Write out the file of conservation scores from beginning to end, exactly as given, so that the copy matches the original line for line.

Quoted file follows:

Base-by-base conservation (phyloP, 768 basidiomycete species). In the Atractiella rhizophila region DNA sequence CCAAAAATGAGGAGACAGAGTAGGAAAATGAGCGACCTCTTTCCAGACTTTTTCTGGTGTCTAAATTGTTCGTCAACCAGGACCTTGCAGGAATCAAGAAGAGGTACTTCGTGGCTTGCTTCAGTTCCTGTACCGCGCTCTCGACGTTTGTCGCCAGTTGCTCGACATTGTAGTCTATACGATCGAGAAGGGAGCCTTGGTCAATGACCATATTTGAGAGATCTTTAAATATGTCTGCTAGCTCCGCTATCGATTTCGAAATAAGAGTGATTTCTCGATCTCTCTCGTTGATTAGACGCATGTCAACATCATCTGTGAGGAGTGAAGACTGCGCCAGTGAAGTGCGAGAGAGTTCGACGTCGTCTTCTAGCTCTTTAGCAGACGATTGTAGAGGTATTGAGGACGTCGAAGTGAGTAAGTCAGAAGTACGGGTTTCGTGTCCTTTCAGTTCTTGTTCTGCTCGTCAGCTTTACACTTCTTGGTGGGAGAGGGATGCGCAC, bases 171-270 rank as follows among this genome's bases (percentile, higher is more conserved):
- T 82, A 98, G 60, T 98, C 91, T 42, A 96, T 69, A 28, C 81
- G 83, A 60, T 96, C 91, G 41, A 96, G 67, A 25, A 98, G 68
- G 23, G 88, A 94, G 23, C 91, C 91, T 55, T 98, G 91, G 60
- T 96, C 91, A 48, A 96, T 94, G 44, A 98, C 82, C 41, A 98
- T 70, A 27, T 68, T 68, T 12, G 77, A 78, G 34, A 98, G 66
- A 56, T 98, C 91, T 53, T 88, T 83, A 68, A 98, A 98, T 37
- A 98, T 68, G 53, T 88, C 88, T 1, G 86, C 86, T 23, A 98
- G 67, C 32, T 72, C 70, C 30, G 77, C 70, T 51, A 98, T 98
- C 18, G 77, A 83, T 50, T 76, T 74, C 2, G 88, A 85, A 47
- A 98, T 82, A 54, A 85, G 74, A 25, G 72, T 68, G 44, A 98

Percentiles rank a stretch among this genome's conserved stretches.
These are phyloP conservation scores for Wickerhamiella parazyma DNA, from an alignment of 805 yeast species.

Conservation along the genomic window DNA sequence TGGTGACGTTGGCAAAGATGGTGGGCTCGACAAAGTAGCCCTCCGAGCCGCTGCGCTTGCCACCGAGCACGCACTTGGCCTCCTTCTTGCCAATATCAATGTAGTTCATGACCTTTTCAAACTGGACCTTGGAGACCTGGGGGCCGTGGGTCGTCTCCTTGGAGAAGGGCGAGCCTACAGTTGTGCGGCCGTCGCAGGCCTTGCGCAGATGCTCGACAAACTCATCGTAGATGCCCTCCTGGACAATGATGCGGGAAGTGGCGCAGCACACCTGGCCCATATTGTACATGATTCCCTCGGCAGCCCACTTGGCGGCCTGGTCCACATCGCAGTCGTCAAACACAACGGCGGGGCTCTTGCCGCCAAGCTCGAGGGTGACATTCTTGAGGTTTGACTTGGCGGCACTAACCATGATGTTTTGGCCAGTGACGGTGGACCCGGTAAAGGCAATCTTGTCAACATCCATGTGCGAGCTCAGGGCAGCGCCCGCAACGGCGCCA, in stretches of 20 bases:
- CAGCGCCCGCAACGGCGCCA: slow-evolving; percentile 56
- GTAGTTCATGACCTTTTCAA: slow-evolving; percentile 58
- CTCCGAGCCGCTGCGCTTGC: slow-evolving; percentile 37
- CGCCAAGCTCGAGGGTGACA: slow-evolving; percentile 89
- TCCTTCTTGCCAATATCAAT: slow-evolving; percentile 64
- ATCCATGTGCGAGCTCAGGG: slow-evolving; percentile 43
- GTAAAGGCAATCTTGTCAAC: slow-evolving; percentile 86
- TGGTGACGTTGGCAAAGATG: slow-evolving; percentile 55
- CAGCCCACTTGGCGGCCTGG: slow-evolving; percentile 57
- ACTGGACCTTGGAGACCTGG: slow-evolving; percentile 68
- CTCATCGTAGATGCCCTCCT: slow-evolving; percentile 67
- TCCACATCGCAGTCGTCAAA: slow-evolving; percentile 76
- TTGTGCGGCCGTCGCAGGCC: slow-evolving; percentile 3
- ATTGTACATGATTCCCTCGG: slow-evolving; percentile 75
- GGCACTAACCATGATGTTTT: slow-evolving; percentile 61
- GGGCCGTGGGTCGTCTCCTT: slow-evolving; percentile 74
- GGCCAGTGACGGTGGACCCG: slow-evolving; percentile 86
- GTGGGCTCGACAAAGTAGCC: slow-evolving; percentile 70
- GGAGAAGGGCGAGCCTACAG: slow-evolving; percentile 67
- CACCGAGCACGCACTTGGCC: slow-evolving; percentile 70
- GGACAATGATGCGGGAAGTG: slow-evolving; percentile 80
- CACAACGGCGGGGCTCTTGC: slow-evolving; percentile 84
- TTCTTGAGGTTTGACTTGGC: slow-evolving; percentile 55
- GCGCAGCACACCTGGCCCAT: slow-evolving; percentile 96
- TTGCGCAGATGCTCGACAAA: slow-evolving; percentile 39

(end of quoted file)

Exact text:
Base-by-base conservation (phyloP, 768 basidiomycete species). In the Atractiella rhizophila region DNA sequence CCAAAAATGAGGAGACAGAGTAGGAAAATGAGCGACCTCTTTCCAGACTTTTTCTGGTGTCTAAATTGTTCGTCAACCAGGACCTTGCAGGAATCAAGAAGAGGTACTTCGTGGCTTGCTTCAGTTCCTGTACCGCGCTCTCGACGTTTGTCGCCAGTTGCTCGACATTGTAGTCTATACGATCGAGAAGGGAGCCTTGGTCAATGACCATATTTGAGAGATCTTTAAATATGTCTGCTAGCTCCGCTATCGATTTCGAAATAAGAGTGATTTCTCGATCTCTCTCGTTGATTAGACGCATGTCAACATCATCTGTGAGGAGTGAAGACTGCGCCAGTGAAGTGCGAGAGAGTTCGACGTCGTCTTCTAGCTCTTTAGCAGACGATTGTAGAGGTATTGAGGACGTCGAAGTGAGTAAGTCAGAAGTACGGGTTTCGTGTCCTTTCAGTTCTTGTTCTGCTCGTCAGCTTTACACTTCTTGGTGGGAGAGGGATGCGCAC, bases 171-270 rank as follows among this genome's bases (percentile, higher is more conserved):
- T 82, A 98, G 60, T 98, C 91, T 42, A 96, T 69, A 28, C 81
- G 83, A 60, T 96, C 91, G 41, A 96, G 67, A 25, A 98, G 68
- G 23, G 88, A 94, G 23, C 91, C 91, T 55, T 98, G 91, G 60
- T 96, C 91, A 48, A 96, T 94, G 44, A 98, C 82, C 41, A 98
- T 70, A 27, T 68, T 68, T 12, G 77, A 78, G 34, A 98, G 66
- A 56, T 98, C 91, T 53, T 88, T 83, A 68, A 98, A 98, T 37
- A 98, T 68, G 53, T 88, C 88, T 1, G 86, C 86, T 23, A 98
- G 67, C 32, T 72, C 70, C 30, G 77, C 70, T 51, A 98, T 98
- C 18, G 77, A 83, T 50, T 76, T 74, C 2, G 88, A 85, A 47
- A 98, T 82, A 54, A 85, G 74, A 25, G 72, T 68, G 44, A 98

Percentiles rank a stretch among this genome's conserved stretches.
These are phyloP conservation scores for Wickerhamiella parazyma DNA, from an alignment of 805 yeast species.

Conservation along the genomic window DNA sequence TGGTGACGTTGGCAAAGATGGTGGGCTCGACAAAGTAGCCCTCCGAGCCGCTGCGCTTGCCACCGAGCACGCACTTGGCCTCCTTCTTGCCAATATCAATGTAGTTCATGACCTTTTCAAACTGGACCTTGGAGACCTGGGGGCCGTGGGTCGTCTCCTTGGAGAAGGGCGAGCCTACAGTTGTGCGGCCGTCGCAGGCCTTGCGCAGATGCTCGACAAACTCATCGTAGATGCCCTCCTGGACAATGATGCGGGAAGTGGCGCAGCACACCTGGCCCATATTGTACATGATTCCCTCGGCAGCCCACTTGGCGGCCTGGTCCACATCGCAGTCGTCAAACACAACGGCGGGGCTCTTGCCGCCAAGCTCGAGGGTGACATTCTTGAGGTTTGACTTGGCGGCACTAACCATGATGTTTTGGCCAGTGACGGTGGACCCGGTAAAGGCAATCTTGTCAACATCCATGTGCGAGCTCAGGGCAGCGCCCGCAACGGCGCCA, in stretches of 20 bases:
- CAGCGCCCGCAACGGCGCCA: slow-evolving; percentile 56
- GTAGTTCATGACCTTTTCAA: slow-evolving; percentile 58
- CTCCGAGCCGCTGCGCTTGC: slow-evolving; percentile 37
- CGCCAAGCTCGAGGGTGACA: slow-evolving; percentile 89
- TCCTTCTTGCCAATATCAAT: slow-evolving; percentile 64
- ATCCATGTGCGAGCTCAGGG: slow-evolving; percentile 43
- GTAAAGGCAATCTTGTCAAC: slow-evolving; percentile 86
- TGGTGACGTTGGCAAAGATG: slow-evolving; percentile 55
- CAGCCCACTTGGCGGCCTGG: slow-evolving; percentile 57
- ACTGGACCTTGGAGACCTGG: slow-evolving; percentile 68
- CTCATCGTAGATGCCCTCCT: slow-evolving; percentile 67
- TCCACATCGCAGTCGTCAAA: slow-evolving; percentile 76
- TTGTGCGGCCGTCGCAGGCC: slow-evolving; percentile 3
- ATTGTACATGATTCCCTCGG: slow-evolving; percentile 75
- GGCACTAACCATGATGTTTT: slow-evolving; percentile 61
- GGGCCGTGGGTCGTCTCCTT: slow-evolving; percentile 74
- GGCCAGTGACGGTGGACCCG: slow-evolving; percentile 86
- GTGGGCTCGACAAAGTAGCC: slow-evolving; percentile 70
- GGAGAAGGGCGAGCCTACAG: slow-evolving; percentile 67
- CACCGAGCACGCACTTGGCC: slow-evolving; percentile 70
- GGACAATGATGCGGGAAGTG: slow-evolving; percentile 80
- CACAACGGCGGGGCTCTTGC: slow-evolving; percentile 84
- TTCTTGAGGTTTGACTTGGC: slow-evolving; percentile 55
- GCGCAGCACACCTGGCCCAT: slow-evolving; percentile 96
- TTGCGCAGATGCTCGACAAA: slow-evolving; percentile 39